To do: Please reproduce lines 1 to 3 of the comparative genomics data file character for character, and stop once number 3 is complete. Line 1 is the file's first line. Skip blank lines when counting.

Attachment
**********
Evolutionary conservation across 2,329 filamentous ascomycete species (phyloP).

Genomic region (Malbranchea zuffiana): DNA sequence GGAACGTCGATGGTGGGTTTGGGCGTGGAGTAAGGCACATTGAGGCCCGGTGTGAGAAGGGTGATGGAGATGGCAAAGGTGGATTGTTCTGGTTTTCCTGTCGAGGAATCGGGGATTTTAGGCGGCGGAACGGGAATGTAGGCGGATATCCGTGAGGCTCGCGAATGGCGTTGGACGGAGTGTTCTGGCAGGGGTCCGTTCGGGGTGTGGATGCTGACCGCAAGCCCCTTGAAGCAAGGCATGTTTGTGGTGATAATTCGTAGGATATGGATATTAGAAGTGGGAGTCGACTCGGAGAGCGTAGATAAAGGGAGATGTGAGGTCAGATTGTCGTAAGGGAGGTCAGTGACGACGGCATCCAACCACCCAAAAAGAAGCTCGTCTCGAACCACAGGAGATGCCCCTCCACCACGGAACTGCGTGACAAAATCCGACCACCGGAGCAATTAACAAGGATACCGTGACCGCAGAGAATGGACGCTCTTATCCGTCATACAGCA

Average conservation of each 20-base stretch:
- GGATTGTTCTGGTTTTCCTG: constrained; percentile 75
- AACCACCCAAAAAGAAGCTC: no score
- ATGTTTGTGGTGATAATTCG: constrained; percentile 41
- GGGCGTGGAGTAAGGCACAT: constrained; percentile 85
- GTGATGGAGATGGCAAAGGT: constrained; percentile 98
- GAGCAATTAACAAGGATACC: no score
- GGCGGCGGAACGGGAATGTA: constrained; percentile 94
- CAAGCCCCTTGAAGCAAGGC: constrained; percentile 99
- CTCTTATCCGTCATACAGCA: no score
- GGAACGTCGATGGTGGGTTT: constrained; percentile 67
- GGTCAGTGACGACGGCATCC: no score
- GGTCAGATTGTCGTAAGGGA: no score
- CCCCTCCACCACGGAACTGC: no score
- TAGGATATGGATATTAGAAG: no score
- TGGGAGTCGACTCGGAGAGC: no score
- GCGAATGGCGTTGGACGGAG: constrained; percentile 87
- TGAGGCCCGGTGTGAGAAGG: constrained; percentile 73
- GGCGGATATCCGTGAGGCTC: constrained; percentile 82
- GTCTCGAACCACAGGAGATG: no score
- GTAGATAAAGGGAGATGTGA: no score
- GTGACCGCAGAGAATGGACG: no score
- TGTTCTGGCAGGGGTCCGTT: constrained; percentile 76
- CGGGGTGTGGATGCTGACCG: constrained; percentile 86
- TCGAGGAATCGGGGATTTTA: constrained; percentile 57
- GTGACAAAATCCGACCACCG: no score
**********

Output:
Evolutionary conservation across 2,329 filamentous ascomycete species (phyloP).

Genomic region (Malbranchea zuffiana): DNA sequence GGAACGTCGATGGTGGGTTTGGGCGTGGAGTAAGGCACATTGAGGCCCGGTGTGAGAAGGGTGATGGAGATGGCAAAGGTGGATTGTTCTGGTTTTCCTGTCGAGGAATCGGGGATTTTAGGCGGCGGAACGGGAATGTAGGCGGATATCCGTGAGGCTCGCGAATGGCGTTGGACGGAGTGTTCTGGCAGGGGTCCGTTCGGGGTGTGGATGCTGACCGCAAGCCCCTTGAAGCAAGGCATGTTTGTGGTGATAATTCGTAGGATATGGATATTAGAAGTGGGAGTCGACTCGGAGAGCGTAGATAAAGGGAGATGTGAGGTCAGATTGTCGTAAGGGAGGTCAGTGACGACGGCATCCAACCACCCAAAAAGAAGCTCGTCTCGAACCACAGGAGATGCCCCTCCACCACGGAACTGCGTGACAAAATCCGACCACCGGAGCAATTAACAAGGATACCGTGACCGCAGAGAATGGACGCTCTTATCCGTCATACAGCA

Average conservation of each 20-base stretch: